Two popular terms which often confuse investors are “trend following” and “momentum investing.” Perhaps the most glaring commonality between these two is their blatant defiance of “buy and hold,” the practice of selecting an investment and holding it indefinitely, believing that over time the market goes up, and therefore any investment will appreciate. Although the buy and hold approach has been touted for years by academics as the best method of investing, in reality it has its shortcomings, which are apparent in every Bear market.
Despite being the antithesis of buy and hold, both momentum investing and trend following strategies are predicated upon a disciplined investment approach that’s designed to buy when the price of an issue is increasing and sell when the price is declining. Additionally, an exit strategy is normally incorporated to override the human tendency to hold losing positions much too long. Yet despite the distinct characteristics that these two terms share, in reality they are quite different.
What is Trend Following?
Trend following, in its most basic definition, is a systematic investment approach predicated upon buying and selling securities based on the sustained price movement of the issue. It’s important to point out that trend followers don’t predict the future price movement of a stock; rather they examine the issue using technical analysis to determine which direction, if any, the equity is currently moving. If a bullish trend is emerging, the trend follower will likely buy a position in the stock and hold it until the trend begins to weaken or change direction. If the equity exhibits a bearish trend, the trend follower can short the position, wait until the trend reverses, or merely find another issue.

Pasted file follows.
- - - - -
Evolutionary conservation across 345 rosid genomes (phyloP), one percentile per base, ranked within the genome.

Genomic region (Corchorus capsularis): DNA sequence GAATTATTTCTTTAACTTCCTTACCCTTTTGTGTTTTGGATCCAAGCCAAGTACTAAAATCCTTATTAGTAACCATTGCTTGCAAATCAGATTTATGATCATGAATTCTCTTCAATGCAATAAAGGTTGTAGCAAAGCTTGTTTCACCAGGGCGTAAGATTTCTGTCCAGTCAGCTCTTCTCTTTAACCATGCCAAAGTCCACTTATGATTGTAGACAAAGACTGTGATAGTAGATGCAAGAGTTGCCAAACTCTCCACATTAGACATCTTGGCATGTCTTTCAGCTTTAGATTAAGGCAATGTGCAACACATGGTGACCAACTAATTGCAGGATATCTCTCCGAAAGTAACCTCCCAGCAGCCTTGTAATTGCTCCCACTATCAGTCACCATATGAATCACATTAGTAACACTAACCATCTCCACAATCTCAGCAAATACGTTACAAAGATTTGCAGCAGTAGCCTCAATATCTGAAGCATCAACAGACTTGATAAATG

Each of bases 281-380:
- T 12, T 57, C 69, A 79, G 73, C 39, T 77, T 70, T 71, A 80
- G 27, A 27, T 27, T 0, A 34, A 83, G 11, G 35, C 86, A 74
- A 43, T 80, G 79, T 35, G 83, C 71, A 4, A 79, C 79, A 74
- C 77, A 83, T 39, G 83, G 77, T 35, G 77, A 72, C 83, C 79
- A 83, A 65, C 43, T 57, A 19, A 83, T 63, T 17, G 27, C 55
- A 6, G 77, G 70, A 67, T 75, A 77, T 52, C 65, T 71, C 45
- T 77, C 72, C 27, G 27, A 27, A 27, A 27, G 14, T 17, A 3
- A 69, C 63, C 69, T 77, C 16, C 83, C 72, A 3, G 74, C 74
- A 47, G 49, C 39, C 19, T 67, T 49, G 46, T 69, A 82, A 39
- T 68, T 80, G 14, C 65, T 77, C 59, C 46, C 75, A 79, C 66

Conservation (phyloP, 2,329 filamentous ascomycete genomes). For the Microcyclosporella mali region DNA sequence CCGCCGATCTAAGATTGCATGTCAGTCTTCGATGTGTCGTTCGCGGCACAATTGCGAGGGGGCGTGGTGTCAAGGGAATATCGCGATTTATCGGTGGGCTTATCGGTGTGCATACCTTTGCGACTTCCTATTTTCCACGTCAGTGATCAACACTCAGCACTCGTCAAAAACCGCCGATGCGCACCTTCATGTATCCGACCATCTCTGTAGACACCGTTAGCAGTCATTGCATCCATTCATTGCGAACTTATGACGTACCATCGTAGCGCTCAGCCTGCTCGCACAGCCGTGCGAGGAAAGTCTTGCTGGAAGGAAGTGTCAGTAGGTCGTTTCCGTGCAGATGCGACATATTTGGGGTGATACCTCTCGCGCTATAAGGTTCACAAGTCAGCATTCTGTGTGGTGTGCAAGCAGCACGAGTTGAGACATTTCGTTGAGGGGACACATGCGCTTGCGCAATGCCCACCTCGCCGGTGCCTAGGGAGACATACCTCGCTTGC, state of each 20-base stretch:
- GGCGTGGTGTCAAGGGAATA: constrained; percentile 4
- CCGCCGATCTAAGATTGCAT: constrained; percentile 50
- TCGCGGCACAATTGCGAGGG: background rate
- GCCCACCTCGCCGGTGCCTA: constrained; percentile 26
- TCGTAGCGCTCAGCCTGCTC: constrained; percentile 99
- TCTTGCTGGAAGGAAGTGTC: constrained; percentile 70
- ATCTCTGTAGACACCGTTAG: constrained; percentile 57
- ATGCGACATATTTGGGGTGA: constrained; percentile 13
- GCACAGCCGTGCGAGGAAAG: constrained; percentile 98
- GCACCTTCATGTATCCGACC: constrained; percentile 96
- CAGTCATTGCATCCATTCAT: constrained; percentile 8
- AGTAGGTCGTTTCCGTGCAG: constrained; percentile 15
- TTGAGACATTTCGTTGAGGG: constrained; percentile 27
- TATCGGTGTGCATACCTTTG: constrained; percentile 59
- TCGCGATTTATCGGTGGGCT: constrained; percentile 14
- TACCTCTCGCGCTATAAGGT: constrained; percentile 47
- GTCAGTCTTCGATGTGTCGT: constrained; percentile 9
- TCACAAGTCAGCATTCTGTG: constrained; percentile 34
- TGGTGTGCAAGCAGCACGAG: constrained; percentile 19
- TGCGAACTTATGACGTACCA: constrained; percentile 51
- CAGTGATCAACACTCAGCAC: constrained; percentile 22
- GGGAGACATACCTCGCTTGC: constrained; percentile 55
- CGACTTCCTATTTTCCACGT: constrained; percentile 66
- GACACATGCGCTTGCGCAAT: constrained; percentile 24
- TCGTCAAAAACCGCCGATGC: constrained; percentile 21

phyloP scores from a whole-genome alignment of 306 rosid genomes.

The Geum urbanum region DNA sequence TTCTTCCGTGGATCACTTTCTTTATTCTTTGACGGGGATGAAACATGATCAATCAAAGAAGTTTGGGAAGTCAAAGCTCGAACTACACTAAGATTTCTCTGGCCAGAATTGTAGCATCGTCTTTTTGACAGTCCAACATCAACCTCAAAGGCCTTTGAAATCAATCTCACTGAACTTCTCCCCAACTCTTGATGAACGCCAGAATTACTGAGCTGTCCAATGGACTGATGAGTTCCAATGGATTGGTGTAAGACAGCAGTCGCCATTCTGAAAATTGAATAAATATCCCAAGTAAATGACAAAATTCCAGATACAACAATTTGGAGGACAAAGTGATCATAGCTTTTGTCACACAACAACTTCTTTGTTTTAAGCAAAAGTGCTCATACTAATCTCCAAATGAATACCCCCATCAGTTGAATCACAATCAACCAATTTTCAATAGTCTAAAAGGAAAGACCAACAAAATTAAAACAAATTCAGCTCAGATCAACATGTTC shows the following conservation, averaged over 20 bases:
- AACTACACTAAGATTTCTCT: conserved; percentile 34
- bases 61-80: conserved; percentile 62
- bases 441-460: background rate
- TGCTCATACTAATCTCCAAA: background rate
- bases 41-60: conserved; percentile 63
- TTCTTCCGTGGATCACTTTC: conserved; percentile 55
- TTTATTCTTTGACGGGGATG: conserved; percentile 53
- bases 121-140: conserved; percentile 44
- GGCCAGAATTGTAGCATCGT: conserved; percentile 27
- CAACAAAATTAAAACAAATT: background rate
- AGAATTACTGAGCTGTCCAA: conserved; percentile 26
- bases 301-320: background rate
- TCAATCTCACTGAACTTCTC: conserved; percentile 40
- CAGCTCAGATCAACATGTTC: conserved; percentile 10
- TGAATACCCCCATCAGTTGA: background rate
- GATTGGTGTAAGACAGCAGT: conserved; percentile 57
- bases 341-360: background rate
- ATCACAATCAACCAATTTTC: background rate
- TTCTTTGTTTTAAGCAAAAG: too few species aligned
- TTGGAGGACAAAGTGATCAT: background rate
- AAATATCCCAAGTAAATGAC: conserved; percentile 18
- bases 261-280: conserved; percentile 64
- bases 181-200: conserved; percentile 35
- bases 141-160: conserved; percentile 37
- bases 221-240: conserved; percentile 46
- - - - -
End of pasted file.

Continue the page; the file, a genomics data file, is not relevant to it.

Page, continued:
But there’s much more to being a successful trend follower than just selecting and buying securities. In fact, it can be argued that the most important aspect of trend following isn’t when and what to buy, but rather when and what to sell! Often times, successful trend followers establish a “sell rule” that must be violated prior to selling the issue. These sell rules vary depending on the risk tolerance of each investor, but they typically consist of a trailing stop loss coupled with a confirming indicator. The overarching benefit of sell rules is that they provide a disciplined, mechanical methodology which the average investor should seriously consider implementing into his investment philosophy.
What is Momentum Investing?
Momentum investors are constantly searching for companies that are moving faster than the market. They believe substantial returns can be realized if they find, buy and hold onto those issues for as long as the price continues to go up. The old axiom, “if it isn’t broken, don’t fix it” illustrates the shared philosophy of momentum investors; those companies with the biggest price changes over the last few months are more likely to continue making substantial gains.